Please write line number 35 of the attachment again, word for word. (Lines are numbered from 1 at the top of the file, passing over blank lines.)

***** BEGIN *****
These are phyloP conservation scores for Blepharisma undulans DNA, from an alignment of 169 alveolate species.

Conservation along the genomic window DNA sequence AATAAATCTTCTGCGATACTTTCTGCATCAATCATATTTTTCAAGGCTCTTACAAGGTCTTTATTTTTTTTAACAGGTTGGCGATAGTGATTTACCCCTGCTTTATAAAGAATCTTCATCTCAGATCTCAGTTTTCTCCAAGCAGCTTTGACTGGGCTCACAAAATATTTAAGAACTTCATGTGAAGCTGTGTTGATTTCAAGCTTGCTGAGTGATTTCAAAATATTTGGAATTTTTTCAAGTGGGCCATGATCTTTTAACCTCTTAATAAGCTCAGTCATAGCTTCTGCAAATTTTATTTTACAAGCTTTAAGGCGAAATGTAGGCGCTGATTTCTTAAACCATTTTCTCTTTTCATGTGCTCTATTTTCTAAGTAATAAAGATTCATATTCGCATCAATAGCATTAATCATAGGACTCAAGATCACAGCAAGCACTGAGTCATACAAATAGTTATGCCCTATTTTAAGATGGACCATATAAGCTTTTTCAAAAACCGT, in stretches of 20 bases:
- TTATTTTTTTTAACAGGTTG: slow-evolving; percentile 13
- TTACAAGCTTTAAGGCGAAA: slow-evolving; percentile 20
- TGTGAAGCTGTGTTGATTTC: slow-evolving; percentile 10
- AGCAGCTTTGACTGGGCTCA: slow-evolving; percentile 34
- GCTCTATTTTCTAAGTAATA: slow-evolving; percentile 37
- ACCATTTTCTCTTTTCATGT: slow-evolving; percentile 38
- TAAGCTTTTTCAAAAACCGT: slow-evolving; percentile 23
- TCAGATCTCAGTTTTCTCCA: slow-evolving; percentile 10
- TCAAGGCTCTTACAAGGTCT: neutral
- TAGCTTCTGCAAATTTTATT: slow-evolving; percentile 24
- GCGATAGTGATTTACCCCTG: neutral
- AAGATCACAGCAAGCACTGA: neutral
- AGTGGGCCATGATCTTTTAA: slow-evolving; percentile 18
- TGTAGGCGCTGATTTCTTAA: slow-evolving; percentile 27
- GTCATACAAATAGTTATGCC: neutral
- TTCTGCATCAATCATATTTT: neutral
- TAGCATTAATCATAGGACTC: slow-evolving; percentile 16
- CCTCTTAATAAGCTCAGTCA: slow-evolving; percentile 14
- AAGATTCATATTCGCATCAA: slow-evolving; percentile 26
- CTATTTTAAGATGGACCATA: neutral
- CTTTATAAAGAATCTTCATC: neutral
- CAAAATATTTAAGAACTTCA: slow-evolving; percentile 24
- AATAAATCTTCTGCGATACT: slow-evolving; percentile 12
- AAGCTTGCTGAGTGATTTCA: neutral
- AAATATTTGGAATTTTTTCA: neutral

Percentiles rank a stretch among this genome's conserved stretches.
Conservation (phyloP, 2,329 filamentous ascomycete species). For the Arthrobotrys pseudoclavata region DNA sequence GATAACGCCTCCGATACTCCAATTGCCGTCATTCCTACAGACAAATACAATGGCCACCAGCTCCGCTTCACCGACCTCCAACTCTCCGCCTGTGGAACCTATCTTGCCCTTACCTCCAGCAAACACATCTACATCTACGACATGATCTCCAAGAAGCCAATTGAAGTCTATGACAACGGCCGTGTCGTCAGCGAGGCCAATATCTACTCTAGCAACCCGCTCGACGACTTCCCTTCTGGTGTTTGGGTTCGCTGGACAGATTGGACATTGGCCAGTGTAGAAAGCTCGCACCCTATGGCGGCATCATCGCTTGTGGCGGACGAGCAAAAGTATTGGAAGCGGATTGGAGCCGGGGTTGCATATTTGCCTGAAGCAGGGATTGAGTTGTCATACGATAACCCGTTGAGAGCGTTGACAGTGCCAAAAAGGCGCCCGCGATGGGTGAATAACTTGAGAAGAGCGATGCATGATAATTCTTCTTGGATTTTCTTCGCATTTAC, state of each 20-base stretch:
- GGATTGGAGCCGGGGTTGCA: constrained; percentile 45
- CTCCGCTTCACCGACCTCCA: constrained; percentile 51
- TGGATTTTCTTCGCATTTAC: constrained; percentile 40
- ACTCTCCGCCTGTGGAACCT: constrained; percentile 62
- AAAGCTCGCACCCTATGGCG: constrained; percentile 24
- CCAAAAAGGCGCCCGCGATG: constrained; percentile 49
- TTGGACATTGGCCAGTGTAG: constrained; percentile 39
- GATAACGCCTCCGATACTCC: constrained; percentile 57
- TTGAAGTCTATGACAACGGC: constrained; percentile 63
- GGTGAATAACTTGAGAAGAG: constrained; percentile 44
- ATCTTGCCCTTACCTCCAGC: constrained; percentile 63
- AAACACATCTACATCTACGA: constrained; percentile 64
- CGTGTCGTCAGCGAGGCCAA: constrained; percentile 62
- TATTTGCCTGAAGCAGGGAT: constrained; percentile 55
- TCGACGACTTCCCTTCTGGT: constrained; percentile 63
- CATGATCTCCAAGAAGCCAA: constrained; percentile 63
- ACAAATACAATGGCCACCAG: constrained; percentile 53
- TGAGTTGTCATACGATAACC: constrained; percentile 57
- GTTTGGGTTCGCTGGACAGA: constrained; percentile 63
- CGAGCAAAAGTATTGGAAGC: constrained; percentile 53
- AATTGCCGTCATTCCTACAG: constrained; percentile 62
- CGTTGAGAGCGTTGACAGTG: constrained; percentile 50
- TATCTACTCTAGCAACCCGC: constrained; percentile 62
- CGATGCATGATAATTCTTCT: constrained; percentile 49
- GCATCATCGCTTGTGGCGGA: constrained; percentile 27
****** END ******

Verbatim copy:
- CCAAAAAGGCGCCCGCGATG: constrained; percentile 49